You’ve seen the commercial. The one that ominously tells you if you had chickenpox as a child, the virus that causes shingles is already inside you.
It’s creepy but a good way to prompt people to get the shingles vaccine. Unfortunately, the shot doesn’t always keep you from getting shingles. It just mitigates the symptoms.
That’s why University of Georgia researchers David Chu and Uma Singh have developed and patented a molecule to serve as a potential treatment for the varicella zoster virus, the type of herpes that causes both chickenpox and shingles.
A new study found the molecule can effectively treat the uncomfortable lesions that accompany shingles and suggests the molecule may also work against the viruses that cause oral and genital herpes.
“Many viruses are becoming drug-resistant to the current medications on the market,” said Uma Singh, lead author of the study and a lecturer in UGA’s College of Pharmacy. “There is a continuous need for new molecules, and the one we developed, called POM-L-BHDU, shows much more potency against the virus than current ones.”
The researchers also found that the molecule is safe for treating varicella zoster virus in cancer patients.
Additionally, the molecule can be applied topically in addition to being taken orally or intravenously, making it a great option for a future cream-based medication for both shingles and other herpes outbreaks.
No effective treatments exist for herpes, shingles viruses
While several drugs are on the market to treat the viruses caused by the varicella zoster virus, they aren’t particularly effective or can have potentially life-threatening side effects.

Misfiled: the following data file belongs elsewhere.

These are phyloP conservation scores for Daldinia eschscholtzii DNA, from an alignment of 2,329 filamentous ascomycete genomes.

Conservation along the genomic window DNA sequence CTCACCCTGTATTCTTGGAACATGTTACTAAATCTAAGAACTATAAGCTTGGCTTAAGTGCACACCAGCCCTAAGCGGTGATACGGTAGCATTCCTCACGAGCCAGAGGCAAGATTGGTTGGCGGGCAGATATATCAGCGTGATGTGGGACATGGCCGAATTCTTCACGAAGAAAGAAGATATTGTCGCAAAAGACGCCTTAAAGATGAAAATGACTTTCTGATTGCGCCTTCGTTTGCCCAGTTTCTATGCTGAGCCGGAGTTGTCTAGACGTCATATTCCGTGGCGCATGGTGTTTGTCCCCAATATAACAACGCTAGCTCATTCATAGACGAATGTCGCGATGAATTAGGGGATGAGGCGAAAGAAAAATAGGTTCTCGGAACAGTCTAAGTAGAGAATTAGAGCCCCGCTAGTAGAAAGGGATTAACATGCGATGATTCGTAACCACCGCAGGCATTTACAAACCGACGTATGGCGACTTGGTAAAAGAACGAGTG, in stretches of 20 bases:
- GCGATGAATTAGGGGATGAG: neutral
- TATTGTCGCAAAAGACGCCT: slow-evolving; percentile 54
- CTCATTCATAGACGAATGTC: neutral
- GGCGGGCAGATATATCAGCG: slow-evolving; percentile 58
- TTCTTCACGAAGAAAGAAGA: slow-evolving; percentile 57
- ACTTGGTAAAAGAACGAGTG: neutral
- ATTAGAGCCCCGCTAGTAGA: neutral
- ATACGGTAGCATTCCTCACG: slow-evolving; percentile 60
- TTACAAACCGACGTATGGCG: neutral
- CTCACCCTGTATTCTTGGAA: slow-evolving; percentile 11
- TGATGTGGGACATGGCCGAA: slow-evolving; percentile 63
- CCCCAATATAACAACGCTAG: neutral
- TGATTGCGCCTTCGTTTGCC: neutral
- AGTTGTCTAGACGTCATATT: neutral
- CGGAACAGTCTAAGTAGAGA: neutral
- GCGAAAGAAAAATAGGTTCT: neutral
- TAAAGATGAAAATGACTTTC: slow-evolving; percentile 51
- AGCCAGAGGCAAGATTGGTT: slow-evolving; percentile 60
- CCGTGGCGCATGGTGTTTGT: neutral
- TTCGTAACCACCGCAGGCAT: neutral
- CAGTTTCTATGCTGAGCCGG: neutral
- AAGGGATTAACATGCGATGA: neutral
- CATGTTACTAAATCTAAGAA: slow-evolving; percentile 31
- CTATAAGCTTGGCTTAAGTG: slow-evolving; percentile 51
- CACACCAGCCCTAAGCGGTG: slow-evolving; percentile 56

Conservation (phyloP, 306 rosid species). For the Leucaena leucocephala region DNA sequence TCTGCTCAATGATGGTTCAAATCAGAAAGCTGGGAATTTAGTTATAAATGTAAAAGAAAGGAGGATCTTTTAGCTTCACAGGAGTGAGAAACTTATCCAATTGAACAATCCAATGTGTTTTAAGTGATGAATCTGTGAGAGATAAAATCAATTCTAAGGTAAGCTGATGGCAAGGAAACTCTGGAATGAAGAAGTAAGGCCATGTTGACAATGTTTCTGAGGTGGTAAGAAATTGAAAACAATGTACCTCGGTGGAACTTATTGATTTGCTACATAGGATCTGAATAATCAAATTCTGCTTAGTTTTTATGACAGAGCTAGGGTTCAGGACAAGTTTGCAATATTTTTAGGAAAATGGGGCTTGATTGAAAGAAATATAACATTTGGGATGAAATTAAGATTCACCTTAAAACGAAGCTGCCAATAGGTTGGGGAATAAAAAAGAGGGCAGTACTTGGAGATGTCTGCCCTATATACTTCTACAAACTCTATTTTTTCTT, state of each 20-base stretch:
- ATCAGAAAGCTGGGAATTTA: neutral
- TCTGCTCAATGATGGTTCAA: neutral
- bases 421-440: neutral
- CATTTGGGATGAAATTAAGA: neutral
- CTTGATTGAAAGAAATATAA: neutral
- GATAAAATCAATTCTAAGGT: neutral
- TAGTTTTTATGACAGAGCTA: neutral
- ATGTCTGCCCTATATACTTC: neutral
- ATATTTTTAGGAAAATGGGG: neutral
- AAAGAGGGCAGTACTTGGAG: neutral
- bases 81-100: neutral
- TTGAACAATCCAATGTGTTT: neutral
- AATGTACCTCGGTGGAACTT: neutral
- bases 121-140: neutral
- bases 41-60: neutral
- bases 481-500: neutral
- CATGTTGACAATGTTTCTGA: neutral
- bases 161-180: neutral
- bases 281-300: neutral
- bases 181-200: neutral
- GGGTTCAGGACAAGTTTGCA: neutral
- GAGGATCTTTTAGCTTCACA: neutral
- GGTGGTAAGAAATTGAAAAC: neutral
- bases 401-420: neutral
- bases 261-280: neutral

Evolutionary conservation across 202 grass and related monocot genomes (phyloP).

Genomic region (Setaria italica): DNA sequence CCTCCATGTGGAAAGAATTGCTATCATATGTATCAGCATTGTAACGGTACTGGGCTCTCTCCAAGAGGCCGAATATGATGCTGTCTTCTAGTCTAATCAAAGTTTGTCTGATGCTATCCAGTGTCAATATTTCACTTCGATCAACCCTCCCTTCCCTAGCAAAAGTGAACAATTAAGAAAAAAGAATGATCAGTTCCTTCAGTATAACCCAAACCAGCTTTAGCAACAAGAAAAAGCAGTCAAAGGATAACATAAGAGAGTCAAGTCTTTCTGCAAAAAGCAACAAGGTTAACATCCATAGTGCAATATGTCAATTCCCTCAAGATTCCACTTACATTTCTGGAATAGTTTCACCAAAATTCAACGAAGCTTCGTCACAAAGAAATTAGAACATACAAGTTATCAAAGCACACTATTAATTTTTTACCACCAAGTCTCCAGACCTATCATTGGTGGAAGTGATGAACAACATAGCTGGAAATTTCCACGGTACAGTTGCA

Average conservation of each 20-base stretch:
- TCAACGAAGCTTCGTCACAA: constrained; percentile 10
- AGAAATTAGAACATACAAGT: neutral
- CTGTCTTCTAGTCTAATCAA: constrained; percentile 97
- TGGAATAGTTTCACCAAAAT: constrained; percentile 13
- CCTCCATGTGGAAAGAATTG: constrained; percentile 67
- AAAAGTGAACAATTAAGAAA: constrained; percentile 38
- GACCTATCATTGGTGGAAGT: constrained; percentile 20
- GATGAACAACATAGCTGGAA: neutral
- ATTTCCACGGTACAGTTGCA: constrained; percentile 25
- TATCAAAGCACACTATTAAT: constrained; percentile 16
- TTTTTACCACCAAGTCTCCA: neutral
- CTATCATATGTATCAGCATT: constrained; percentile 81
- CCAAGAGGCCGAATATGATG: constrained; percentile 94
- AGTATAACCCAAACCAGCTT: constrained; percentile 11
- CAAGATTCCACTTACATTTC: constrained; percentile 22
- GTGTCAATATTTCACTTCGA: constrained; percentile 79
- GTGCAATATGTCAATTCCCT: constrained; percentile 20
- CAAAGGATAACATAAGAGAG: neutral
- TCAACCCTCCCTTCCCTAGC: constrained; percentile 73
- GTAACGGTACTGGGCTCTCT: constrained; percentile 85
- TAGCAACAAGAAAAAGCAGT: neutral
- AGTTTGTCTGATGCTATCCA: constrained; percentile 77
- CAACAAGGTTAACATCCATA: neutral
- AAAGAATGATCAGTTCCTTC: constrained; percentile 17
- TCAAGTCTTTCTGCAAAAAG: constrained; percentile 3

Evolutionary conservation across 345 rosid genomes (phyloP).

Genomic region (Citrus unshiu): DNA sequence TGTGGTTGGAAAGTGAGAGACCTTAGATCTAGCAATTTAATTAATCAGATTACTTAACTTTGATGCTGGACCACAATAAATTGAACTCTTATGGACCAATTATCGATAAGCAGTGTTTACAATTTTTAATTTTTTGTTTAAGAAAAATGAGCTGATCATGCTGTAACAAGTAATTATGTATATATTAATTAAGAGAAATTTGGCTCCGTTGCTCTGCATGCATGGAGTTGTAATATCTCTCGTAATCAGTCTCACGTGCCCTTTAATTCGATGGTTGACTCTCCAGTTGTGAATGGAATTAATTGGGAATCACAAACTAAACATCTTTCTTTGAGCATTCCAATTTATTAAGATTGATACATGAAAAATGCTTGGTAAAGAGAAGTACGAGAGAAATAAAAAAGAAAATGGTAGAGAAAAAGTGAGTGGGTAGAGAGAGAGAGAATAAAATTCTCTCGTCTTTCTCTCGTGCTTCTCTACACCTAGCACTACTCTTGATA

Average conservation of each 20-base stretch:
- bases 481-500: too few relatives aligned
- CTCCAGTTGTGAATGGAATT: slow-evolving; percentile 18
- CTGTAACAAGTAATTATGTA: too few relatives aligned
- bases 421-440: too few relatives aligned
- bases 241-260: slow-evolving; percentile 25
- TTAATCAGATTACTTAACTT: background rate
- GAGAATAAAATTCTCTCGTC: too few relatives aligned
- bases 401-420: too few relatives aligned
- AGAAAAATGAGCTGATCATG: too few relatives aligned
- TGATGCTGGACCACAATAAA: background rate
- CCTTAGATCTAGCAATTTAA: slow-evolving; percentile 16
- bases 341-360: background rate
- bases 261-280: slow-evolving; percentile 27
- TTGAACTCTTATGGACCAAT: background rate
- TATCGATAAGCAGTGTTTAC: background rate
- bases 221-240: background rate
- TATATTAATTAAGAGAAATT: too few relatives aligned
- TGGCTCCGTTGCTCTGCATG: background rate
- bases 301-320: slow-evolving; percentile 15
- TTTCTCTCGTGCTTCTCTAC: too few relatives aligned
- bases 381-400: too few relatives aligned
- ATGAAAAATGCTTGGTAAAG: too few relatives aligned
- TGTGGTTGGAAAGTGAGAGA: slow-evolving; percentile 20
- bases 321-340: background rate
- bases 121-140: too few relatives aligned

For example, cidofovir is an antiviral commonly used for viral eye infections and used off-label to treat warts and herpes. But it can accumulate in the kidneys and potentially cause them to fail in severe cases.
A topical medication using the patented molecule can better target localized outbreaks, preventing the virus from spreading to other areas of the body. Topical medications also limit the amount of a drug that is absorbed into the bloodstream and cut down significantly on side effects.
We want to push this project as soon as possible … it has the potential to benefit society on a large scale.” —Uma Singh, College of Pharmacy
But the new molecule isn’t just for topical treatments.
“We want to develop this as a broad-spectrum molecule,” Singh said. “It acts against both the varicella zoster virus and herpes simplex 1 and 2 viruses. For patients who want to take it in capsules, they could. Those who want to take it intravenously, they could. And those who want to use it topically, they can easily apply it at home.”
The researchers hope the topical formula will be sold over the counter, enabling patients to easily access treatment in the privacy of their own homes without needing a prescription.
Molecule shows success against viruses in multiple models
The molecule has already proven effective in vitro and in vivo mouse models.
Topical studies on adult human skin indicate that POM-L-BHDU, 0.2% formulated in cocoa butter is highly effective against both herpes simplex 1 and the varicella zoster viruses. (These results are currently unpublished.)
The next step is to get the molecule into phase 1 clinical trials, something Singh hopes will happen in the next couple of years.
“We want to push this project as soon as possible into large-scale synthesis,” Singh said. “It has the potential to benefit society on a large scale.” Recently, the UGA Research Foundation has licensed this molecule to a company called Anterogen Co.
A part of this invention has been published in J. Med. Chem. The study was co-authored by the College of Pharmacy’s Chung K. Chu, Ananda K. Konreddy, Yugandhar Kothapalli, Vidya Annavarapu, Catherine A. White and Michael. G. Bartlett. Additional co-authors include Dongmei Liu, Megan G. Lloyd and Jennifer F. Moffat, from the State University of New York.
Publication of other studies is forthcoming and will be published soon.